Pauline Virgo is Founder and Lead Physiotherapist at Zest Physiotherapy for Life, a service created following market research with care homes in South Devon revealed the need for expert on-site physiotherapist services.
Below, Pauline shares her experience of the benefits of providing on-site physiotherapy to care homes. Here are Pauline’s 7 compelling reasons why YOUR care home should provide on-site physiotherapy and how it will save time, money and help to improve that all important CQC rating.
No 1. Managing Falls Risk –
This not only saves additional care costs but keeps residents feeling safe, comfortable and happy
Physiotherapists have specialist skills in assessment and re-ablement and provide evidence based exercise, education and advice programmes aimed to prevent falls, improve balance, increase self-confidence, reduce fear of falling and promote active and healthy lifestyles (The Chartered Society of Physiotherapy, 2014).
Physiotherapy led group exercise programmes have been shown to be effective and to reduce falls by 29% and the risk of falling by 15% and individual exercise programmes by 32% and 22% respectively (Gillespie et al, 2012).
Managing falls and injuries can be time consuming for care home staff and result in increased care needs for residents. An on-site physiotherapist can create personalised care plans to reduce the risk of falls and can provide tailored evidence based exercise programmes for your residents no matter how complex their care needs.
No 2. Provide Specialist Dementia Care –
More mobility means less pain and less dependence… in other words staff can focus on the many other jobs they need to do and let the physio take care of the physical
Physiotherapy plays an essential part in promoting and maintaining mobility for people with dementia (Oddy, 2011), and particularly has a vital role in end of life care, by managing positioning, seating and painful contractures (Chartered Society of Physiotherapy, 2011).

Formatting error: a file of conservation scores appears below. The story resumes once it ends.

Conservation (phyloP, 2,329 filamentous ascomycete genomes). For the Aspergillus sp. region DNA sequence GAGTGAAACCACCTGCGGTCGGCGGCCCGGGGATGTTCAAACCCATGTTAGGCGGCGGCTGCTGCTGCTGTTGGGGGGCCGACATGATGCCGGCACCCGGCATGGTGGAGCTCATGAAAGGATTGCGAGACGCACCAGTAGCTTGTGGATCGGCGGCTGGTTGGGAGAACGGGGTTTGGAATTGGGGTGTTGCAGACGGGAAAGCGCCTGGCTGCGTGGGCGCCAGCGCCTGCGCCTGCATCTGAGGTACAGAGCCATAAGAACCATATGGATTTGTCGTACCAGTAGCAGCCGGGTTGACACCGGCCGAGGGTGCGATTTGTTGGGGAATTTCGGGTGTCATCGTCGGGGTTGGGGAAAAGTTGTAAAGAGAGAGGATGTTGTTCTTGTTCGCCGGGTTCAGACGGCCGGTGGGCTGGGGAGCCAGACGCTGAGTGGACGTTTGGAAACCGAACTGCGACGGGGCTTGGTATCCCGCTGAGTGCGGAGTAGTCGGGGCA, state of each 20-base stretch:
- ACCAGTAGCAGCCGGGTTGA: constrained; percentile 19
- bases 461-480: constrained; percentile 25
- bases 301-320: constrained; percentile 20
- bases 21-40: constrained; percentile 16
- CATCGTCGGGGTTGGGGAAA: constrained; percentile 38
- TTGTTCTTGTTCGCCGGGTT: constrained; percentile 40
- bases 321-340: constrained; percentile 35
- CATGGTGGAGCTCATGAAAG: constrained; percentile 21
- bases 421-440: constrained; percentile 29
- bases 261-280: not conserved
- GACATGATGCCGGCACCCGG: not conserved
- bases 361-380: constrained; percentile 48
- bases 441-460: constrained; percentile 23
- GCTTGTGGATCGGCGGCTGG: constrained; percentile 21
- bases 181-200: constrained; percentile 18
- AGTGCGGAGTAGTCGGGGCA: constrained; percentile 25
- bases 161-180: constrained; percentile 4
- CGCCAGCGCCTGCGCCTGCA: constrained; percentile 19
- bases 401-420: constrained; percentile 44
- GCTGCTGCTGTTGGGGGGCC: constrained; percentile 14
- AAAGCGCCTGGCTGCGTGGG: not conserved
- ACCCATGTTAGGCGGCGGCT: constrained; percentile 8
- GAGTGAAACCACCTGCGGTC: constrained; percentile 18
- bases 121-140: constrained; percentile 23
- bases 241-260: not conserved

People with dementia often have difficulty expressing pain. Pain affects cognition, motivation and response to any intervention; physiotherapists are experts in identifying and treating pain (Marshall, 2005).
Dementia costs the UK economy £20 billion a year (Alzheimer’s Society, 2011). The annual costs per person with dementia living within the community are estimated as: £16,700 for people with mild dementia, £37,500 for people with severe dementia, and £31,300 for people in care homes (Alzheimer’s Society, 2007).
Physiotherapy, in particular physiotherapy-led exercise, is a clinically and cost effective, accessible intervention. It preserves and promotes activity for older people with dementia. Physiotherapy interventions improve the quality of life for those with dementia and reduce the burden of care (The Chartered Society of Physiotherapy, 2011).
An on-site physiotherapist offers continuity of care and allows residents to build a relationship of trust with their physiotherapist enhancing outcomes further.
No 3. Improve the quality of your care planning –
Staff who are fully trained by a specialist can provide better, safer care. And of course, well planned care saves time and money
An on-site physiotherapist can contribute to specialist person-centred care planning in areas such as mobility and transfers, activities, positioning for pressure areas, contracture management, pain management, and chest physiotherapy.
An on-site physiotherapist can provide staff training to ensure safe and effective implementation of care plans.